By Gilles Antoine and Renée Malaval
The 7th edition of the French magazine, Mosaïque, is the publication’s best yet; chock full of incredible content that covers the modern mosaic scene from Chartres, France to the Blue Mountains of Australia. Artists profiled include Jim Bachor, Marcelo de Melo, Elaine M. Goodwin, Samantha Holmes, Verdiano Marzi, Marian Shapiro, and Toyoharu Kii. The international mosaic biennale RavennaMosaico 2013 is covered extensively as is the Ami/Giannotti/Randi exhibit in Saint-Eman, “Transposition” in Seattle and mosaics from the Venice Biennale. The English translation makes it easy to read and enjoy. We highly recommend this magazine and are grateful for the opportunity to contribute two articles to it. For information, go here and then email: email@example.com. We hope you enjoy this “teaser” – the cover article written by editors Gilles Antoine and Renée Malaval.
All artists carry with them, consciously or not, the iconography of artists who preceded them. Great creators bring to their own work a personal stone, (in this case a tessera) which will allow them to enter into the history of their work and for which they will in turn become a reference. This is what Valeria Ercolani is accomplishing. She is a mosaic Master, born and educated in Ravenna, capital of mosaic, a city enriching her life since infancy with the light of Byzantine mosaics of the 5th and 6th century. Without rejecting her heritage, she has allowed her rich artistic and technical education to bear fruit.
Can a mosaic work have a feminine personality? Yes indeed, since this is one of the first things to cross the mind of someone looking at Valeria Ercolani’s mosaic art. Is it the mixture of delicate feeling and profound strength that both seem to emanate from it?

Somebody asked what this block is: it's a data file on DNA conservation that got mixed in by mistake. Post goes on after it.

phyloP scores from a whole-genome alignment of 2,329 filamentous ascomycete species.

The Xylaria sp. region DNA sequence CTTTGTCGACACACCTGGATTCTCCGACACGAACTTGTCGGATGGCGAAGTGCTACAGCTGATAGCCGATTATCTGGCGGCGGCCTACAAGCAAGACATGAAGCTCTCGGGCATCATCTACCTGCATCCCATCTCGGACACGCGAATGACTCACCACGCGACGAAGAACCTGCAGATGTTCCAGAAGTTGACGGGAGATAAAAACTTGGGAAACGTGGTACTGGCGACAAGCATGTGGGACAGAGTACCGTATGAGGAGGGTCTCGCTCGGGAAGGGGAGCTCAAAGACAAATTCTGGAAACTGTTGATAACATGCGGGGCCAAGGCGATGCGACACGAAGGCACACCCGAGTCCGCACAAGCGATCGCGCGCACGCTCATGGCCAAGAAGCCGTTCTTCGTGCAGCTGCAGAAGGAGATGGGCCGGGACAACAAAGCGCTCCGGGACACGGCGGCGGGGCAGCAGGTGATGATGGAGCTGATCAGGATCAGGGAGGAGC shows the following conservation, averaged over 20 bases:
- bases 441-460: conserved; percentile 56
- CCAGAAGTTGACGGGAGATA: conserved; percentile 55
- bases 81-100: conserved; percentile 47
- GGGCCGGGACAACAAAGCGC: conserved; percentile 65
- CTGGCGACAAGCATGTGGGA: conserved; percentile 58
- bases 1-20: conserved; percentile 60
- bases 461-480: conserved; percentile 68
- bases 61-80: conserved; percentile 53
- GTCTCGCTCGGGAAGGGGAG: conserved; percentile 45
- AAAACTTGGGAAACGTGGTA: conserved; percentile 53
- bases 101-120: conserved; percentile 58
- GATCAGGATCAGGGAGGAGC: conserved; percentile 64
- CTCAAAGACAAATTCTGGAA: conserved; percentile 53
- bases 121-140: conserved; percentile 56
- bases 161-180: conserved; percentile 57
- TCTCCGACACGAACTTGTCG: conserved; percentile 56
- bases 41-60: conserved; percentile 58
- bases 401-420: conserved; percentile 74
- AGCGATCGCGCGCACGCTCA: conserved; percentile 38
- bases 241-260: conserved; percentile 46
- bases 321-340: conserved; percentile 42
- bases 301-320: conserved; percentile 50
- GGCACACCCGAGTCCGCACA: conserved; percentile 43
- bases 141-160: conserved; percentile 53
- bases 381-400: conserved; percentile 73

The observer’s gaze peruses the work in a sort of perpetual motion, carried by the changing rhythm of the lines, capturing the subtle vibrations of colour and light in its pathway along materials that are rough, refined or precious. A breeze seems to have gone across the undulating and often monochromatic surfaces, pushing over a single tessera here, a whole line there. Sometimes a tessera stands up, rebellious, attracting attention, reminding us of the randomness of creation; but often, stone and marble tesserae, cut with such mastery, undertake a metamorphosis to create the illusion of cloth that could have been woven by some primitive tribe.
One cannot but admire the meticulously chosen materials, the virtuosic cut of each tessera, not to mention their placement, so precise and immediate with endless invention: flat, dimensional, with soft curves and light variations, abrupt breaks, or delicate intermingling. For someone looking to define or illustrate the word « andamento », all it takes is to look at one of her works and it becomes obvious: each tessera is in its ideal place, intimately conversing with its neighbours.
Valeria Ercolani’s personality and style are perceptible in each of her pieces: original, unique, recognizable at first glance. One can say, right away : « it’s her ! »
In her painting and sketching, she is a refined and sensitive colorist. She is perhaps at her best in her monochrome work, which is all about subtle nuances.
This is a far cry from storytelling*, from political ideology. This body of work, potent and sunny, seems free from petty messages, and instead carries us into the realm of universality, where anyone looking at it understands its meaning. Valeria Ercolani’s strength lies in the virtuosic use of mosaic language, transcended and applied to bear witness to the universal.
It is the work of a great contemporary artist that we are seeing. Let us rejoice as we look forward to her future work. Like a gift that is unwrapped with deliberate slowness, we already savour, in anticipation, the discoveries that await.
(*Storytelling is a seductive strategy used frequently by politicians to convey an idea in a non-threatening manner. The term is used verbatim in French as well.)